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First public hearing of the Special Criminal Court (SCC) for the Centrafrican Republic, on 17 December 2021 in Bangui. ©Maxence Helen First public hearing of the Special Criminal Court (SCC) for the Centrafrican Republic, on 17 December 2021 in Bangui.

Linking our duty to inform with the need to bring justice

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Caroline Vuillemin, Executive Director of Fondation Hirondelle, talks about the Fondation's journalistic work to ensure that societies affected by crimes can understand the work of international and transitional justice.

What media work has Fondation Hirondelle done on international justice since it was set up in 1995?

Caroline Vuillemin: The history of Fondation Hirondelle is closely linked to the development of international justice, which has been ruling on serious human rights violations since the mid-1990s. Created in the aftermath of the genocide of Tutsis in Rwanda, the Fondation first set up a radio station in Bukavu (DR Congo) for the victims and displaced persons of the genocide. Then, in 1996, it launched the Hirondelle News agency in the building of the International Criminal Tribunal for Rwanda (ICTR) in Arusha (Tanzania) to cover the ICTR for the local media. Hirondelle News published dispatches in Swahili, Kinyarwanda, English and French, the four languages used by Rwandan victims and displaced persons. It has also trained dozens of African journalists in the specifics of international justice.

Fondation Hirondelle's statutes provide for it to intervene in countries experiencing serious crises, and its media outlets have publicised the international court processes in their countries: Radio Blue Sky in Kosovo (1999-2000), Radio Ndeke Luka in the Central African Republic (CAR), Radio Okapi and then Studio Hirondelle in the DRC. To make accessible international justice, which is both highly technical and geographically remote (The Hague in the Netherlands), we have made it a point of honour to provide information in the language of our listeners and to give a voice to the people who are the most affected. We also developed a partnership with the ICC when it was investigating crimes committed in DR Congo and the Central African Republic, so that it could speak on our radio stations, explain its work to as many people as possible and identify local journalists to work with.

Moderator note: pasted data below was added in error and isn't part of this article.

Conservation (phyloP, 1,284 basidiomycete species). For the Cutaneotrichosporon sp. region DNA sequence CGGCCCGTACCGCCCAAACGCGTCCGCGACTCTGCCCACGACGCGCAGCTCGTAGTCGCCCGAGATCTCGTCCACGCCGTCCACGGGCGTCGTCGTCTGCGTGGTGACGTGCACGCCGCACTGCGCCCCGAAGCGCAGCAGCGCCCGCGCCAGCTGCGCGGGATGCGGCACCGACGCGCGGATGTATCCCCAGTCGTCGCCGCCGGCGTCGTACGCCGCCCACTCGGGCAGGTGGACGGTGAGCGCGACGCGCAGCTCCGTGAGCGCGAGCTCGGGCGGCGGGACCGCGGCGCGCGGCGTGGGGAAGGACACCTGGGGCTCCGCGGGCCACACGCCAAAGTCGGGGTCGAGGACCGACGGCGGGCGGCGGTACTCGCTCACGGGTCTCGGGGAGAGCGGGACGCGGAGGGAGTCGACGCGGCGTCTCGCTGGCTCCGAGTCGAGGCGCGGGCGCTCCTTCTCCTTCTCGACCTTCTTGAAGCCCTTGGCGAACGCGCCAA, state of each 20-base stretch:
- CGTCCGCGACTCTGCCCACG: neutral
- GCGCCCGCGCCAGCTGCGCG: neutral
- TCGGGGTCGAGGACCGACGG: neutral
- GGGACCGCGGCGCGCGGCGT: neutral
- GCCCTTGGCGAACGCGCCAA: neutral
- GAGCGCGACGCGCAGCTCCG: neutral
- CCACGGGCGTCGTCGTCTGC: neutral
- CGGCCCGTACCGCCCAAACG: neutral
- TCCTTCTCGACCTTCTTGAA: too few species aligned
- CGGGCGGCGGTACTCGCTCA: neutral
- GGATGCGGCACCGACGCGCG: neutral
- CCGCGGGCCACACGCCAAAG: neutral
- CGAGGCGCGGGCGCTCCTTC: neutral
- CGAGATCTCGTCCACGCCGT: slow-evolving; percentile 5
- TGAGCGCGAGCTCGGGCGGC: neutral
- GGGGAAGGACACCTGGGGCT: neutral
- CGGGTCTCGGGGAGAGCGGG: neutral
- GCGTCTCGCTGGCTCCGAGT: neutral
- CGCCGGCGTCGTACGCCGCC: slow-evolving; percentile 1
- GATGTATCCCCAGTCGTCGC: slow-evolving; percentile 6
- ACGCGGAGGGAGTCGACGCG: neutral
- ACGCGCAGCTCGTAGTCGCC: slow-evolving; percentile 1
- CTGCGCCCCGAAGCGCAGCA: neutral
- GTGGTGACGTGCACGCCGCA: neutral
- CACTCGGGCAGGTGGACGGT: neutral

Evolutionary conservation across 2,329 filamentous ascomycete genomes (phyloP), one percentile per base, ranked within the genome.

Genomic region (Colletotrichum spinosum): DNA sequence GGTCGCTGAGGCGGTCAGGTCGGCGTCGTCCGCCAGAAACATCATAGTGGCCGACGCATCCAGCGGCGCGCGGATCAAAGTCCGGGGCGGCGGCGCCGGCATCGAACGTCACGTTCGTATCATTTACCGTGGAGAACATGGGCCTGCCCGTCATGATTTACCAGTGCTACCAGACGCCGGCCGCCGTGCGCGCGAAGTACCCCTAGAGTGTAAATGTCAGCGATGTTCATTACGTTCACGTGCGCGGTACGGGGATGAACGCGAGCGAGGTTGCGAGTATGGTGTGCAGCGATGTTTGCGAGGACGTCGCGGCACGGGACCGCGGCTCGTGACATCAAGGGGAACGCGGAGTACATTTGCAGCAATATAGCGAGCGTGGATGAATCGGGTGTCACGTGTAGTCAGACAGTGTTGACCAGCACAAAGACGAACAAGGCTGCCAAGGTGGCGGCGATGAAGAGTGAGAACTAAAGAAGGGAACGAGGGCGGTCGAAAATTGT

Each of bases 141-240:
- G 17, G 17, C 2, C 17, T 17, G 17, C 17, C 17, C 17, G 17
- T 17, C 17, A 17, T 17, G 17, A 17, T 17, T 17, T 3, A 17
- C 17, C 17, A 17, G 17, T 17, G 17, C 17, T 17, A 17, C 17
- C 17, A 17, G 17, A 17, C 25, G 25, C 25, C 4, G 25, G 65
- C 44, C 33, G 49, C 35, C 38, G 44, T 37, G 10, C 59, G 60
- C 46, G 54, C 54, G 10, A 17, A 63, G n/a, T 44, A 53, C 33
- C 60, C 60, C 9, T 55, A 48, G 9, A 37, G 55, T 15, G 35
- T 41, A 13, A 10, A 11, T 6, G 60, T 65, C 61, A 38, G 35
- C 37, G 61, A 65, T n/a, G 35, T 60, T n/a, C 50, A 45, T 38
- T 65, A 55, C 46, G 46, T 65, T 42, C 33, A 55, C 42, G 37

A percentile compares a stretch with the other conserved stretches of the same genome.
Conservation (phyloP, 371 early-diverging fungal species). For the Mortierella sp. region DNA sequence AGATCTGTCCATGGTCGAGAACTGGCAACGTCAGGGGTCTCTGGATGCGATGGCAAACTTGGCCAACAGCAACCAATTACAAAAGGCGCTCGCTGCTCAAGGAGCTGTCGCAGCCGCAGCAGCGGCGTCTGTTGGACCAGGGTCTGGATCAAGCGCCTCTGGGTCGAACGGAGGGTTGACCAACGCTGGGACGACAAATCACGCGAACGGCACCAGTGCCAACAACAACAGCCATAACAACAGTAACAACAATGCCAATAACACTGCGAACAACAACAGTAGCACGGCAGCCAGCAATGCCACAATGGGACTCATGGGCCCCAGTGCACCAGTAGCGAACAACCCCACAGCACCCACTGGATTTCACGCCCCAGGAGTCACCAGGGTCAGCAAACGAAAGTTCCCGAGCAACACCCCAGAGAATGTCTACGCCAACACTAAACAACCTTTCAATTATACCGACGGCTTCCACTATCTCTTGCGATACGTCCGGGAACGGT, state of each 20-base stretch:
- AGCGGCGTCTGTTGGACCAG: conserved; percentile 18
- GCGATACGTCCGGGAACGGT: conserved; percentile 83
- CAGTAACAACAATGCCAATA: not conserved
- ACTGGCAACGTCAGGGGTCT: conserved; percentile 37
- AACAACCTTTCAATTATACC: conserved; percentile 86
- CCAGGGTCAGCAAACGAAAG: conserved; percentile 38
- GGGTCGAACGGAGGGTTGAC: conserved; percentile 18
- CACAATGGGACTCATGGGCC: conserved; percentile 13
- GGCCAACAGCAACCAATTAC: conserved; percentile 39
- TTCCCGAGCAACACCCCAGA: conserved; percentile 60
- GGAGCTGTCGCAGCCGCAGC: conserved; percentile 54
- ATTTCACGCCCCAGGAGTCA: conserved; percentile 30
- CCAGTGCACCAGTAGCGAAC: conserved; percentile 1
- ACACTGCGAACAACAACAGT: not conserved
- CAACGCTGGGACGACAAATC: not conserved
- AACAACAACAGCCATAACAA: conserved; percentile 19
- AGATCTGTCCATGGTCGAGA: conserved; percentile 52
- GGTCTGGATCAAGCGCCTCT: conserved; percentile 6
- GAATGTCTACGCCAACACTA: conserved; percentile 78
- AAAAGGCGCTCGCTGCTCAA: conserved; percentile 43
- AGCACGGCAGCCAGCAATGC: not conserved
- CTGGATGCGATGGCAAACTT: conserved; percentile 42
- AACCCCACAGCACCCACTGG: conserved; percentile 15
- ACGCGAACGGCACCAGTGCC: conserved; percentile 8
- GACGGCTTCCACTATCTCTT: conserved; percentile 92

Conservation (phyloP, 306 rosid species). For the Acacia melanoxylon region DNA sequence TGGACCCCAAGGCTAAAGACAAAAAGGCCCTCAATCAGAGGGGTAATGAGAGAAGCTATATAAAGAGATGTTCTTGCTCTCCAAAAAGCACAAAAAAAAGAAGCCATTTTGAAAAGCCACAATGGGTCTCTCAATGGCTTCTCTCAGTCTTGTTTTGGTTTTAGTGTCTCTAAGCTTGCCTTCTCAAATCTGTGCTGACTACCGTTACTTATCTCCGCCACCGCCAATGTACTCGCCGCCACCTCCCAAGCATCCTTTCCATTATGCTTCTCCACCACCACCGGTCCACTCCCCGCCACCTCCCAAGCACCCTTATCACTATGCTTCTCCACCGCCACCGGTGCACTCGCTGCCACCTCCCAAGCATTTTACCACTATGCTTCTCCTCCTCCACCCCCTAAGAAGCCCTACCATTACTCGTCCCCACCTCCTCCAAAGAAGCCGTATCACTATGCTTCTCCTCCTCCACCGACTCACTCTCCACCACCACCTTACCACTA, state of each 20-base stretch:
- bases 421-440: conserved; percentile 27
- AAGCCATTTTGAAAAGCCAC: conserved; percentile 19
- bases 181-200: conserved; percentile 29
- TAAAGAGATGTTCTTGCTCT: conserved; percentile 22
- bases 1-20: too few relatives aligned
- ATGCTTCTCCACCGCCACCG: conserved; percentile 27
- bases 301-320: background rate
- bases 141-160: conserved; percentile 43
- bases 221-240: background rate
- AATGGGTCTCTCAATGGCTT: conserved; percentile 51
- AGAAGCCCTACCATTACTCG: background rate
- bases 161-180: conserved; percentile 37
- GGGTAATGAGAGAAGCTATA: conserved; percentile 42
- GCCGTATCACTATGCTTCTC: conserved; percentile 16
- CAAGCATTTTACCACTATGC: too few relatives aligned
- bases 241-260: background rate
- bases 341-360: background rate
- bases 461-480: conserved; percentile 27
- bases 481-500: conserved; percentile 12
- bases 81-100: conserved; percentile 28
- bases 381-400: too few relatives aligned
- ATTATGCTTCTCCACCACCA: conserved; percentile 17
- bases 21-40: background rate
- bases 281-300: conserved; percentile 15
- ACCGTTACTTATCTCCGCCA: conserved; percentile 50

Why has Fondation Hirondelle taken an interest in these issues?

Created in the aftermath of genocide, Fondation Hirondelle has put human dignity at the heart of its motto (“Media for peace and human dignity”) and its actions. After such crimes, there are few ways of restoring dignity to the victims and all those affected. Justice can help by naming the violence, acknowledging the crimes, convicting those most responsible and making reparations where appropriate. Journalism helps to publicise this work. It is the intermediary between an often highly complex judicial process and the public.

International justice has developed a lot in the last 30 years. What are Fondation Hirondelle's current priorities in this area?

Fondation Hirondelle's priority is to respond to the needs of the people. When the ICTR closed at the end of 2015, we asked ourselves what should be done with our accumulated media experience in international justice and human rights. So we created a new media outlet, Justice Info, which focuses not only on international criminal justice but also on the whole range of so-called "transitional justice" processes that are more centred on the notions of truth, remembrance, reparation and non-repetition. Unlike international tribunals, these processes enable people to engage in dialogue and build a shared future. Through media coverage, we make sure that people are involved in these processes. We provide the link.


This interview is taken from our 12th publication "Mediation" entitled "Making sense of international and transitional justice", available at this link.